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Tace

(2 syl.). Latin for candle. Silence is most discreet. Tace is Latin for “be silent,” and candle is symbolical of light. The phrase means “keep it dark,” do not throw light upon it. Fielding, in his Amelia (chap. x.), says, “Tace, madam, is Latin for candle.” There is an historical allusion worth remembering. It was customary at one time to express disapprobation of a play or actor by throwing a candle on the stage, and when this was done the curtain was immediately drawn down. Oultor (vol. i. p. 6), in his History of the Theatres of London, gives us an instance of this which occurred January 25th, 1772, at Covent Garden theatre, when the piece before the public was An Hour Before Marriage. Someone threw a candle on the stage, and the curtain was dropped at once.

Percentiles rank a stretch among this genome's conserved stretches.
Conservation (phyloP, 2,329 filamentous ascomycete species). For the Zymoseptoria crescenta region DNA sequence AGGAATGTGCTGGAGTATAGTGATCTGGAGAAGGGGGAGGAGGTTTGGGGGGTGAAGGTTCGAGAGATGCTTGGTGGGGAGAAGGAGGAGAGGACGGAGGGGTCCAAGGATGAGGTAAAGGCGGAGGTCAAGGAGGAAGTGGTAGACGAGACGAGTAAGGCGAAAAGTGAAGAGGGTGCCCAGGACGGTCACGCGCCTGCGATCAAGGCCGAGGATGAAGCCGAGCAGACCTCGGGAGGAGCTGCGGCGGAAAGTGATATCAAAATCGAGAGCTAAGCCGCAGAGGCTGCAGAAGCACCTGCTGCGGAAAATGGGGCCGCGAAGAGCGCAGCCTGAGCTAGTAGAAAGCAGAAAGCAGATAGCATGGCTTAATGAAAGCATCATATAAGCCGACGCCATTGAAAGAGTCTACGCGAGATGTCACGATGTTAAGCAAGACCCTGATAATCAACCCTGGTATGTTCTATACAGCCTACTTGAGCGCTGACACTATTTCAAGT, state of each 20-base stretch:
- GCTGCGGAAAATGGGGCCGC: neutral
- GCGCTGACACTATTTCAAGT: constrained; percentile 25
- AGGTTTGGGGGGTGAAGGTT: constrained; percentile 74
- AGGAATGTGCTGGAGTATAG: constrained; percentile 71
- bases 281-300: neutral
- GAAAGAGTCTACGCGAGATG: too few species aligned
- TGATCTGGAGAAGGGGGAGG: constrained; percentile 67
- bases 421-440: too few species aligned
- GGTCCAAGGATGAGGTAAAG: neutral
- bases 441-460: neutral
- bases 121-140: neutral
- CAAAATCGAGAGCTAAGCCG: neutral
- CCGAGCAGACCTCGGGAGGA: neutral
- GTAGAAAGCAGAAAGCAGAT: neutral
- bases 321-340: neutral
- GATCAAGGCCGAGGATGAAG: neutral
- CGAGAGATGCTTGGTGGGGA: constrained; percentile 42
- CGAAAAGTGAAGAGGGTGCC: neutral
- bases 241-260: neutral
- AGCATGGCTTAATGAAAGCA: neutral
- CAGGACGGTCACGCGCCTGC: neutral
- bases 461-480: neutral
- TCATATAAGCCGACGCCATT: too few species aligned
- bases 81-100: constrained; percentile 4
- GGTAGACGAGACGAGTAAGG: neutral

“There are some auld stories that cannot be ripped up again with entire safety to all concerned. Tace is Latin for candle.” —Sir W. Scott: Redgauntlet, chap. xi. (Sir Walter is rather fond of the phrase.)

“Mum, William, mum. Tace is Latin for candle.” —W.B. Yeats: Fairy Tales of the Irish Peasantry, p. 250.

N.B. We have several of these old phrases; one of the best is, “Brandy is Latin for goose” (q.v.).

Source: Dictionary of Phrase and Fable, E. Cobham Brewer, 1894
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